Monifieth Parish Church’s Food for All project has been upping its quantity of soup bags and jacket potatoes every week such is its popularity.
If you are going through Monifieth town centre on a Thursday recently you may have seen some activity outside the Parish Church on High Street.
This is the happy band of 10 volunteers who are helping to run the kirk’s Food for All project which has really taken off since its launch three weeks ago.
People in the town can pick up a bag that includes ingredients for making soup or a pre-booked baked potato which can be stored in their fridge for up to 30 days.
And Food for All is just that – for everybody, explained organiser and church elder, Irene Coull.
“It came about from our minister here, Fi Reynolds, got a communication from Voluntary Action Angus (VAA) telling us about the project and asking if it was something Monifieth would be interested in doing,” she revealed.
“Fi contacted me and I had conversations with VAA and then our session had to OK it. They agreed unanimously to do this and it was as simple as that.”
“Stirfresh from Upper Dysart Farm deliver all the vegetables on a Wednesday morning and we just them in the fridges here and on a Thursday we distribute them for four hours – although it is usually gone after two so they have upped the quantity every week,” Irene said.
“It all comes ready. The vegetables are pre-packed, the baked potatoes are pre-cooked, vacuum packed and keep for 30 days so it is just a case of people deciding when to use them – absolutely amazing! It is a mixture of different vegetables every week.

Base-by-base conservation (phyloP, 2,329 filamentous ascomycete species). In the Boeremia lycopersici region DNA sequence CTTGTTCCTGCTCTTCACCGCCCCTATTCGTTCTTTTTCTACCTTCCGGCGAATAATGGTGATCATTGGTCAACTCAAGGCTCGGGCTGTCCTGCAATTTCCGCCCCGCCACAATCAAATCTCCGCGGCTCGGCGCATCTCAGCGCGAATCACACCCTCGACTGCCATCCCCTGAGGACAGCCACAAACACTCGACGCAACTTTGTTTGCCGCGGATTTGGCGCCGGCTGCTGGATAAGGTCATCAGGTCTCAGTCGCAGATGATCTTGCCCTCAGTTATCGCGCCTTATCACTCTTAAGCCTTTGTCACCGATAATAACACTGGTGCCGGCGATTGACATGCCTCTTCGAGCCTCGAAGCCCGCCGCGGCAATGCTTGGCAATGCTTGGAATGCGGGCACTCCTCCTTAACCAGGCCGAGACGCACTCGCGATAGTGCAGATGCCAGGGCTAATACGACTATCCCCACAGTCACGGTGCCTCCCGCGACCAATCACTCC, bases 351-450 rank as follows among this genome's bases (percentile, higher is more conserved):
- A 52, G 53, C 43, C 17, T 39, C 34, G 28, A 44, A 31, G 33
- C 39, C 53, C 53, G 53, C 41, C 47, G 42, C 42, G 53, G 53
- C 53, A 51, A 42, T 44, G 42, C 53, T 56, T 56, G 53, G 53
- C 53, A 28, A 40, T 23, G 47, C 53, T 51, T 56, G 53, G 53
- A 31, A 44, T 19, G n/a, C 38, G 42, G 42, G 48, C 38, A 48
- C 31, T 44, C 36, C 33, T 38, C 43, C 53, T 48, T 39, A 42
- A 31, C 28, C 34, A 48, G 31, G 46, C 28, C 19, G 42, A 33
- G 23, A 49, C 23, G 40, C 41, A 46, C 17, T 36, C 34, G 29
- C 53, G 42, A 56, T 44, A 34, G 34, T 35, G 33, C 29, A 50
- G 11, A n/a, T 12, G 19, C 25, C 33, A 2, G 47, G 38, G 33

“The initial response has been very, very good. The people taking a turn on the rota have been hearing great things and it is just about getting the word out there that it is for everyone – anyone at all who wants can take something away. That is the beauty of the whole thing, it is Food for All – free!
“Naturally the church wants to be involved in anything like this, and through the pandemic we have been allowed to open for that kind of thing, so it has been OK for us to do it, as you are allowed to open if it involves food.”
Food for All could soon be providing hot food with plans to make soup viewed as a natural progression.
“We might look to start making food on the premises, but we wanted to see how the distributing went first. If there is a need or a desire for soup to be made then we will do it,” said Irene.
“We have had brilliant support, as usual, from our local Tesco who have supplied cubes for making soup, and Morrisons as well. The minister has been in contact with them and they have been very supportive, too.
“Lots of people in the community are getting involved and anyone who wants to play a part is welcome to come down and help distribute it.
“It has been so successful we have run out every week, and the weather has been amazing which has allowed us to go out there.”
And if you can’t make it down to the town centre church, then the volunteers will come to you.
“We also have an online form which can be filled in. Not everyone can make it down here and people can either choose to have it weekly or as a one-off and we deliver it to their homes,” Irene added.
Teresa Spark, charities coordinator at Upper Dysart Farm, is involved with a number of community projects throughout Angus through farm’s community larder project.
She explained: “Our vision is to enable and support positive changes in the lives of the local community.
“Promoting health and wellbeing by providing specific food and community engagement.
“We are involved in a number of projects and each project is different.
“Initially we have a Zoom chat and eventually arrive at a point where they choose what they are going to do. Some distribute soup bags, some make soup hot which is delivered of distributed, others make soup which is then cooled and delivered to people who need it. Every project has its own way of working.
“Those involved in each project work out who is really in need and how they can reach those people who are in need.”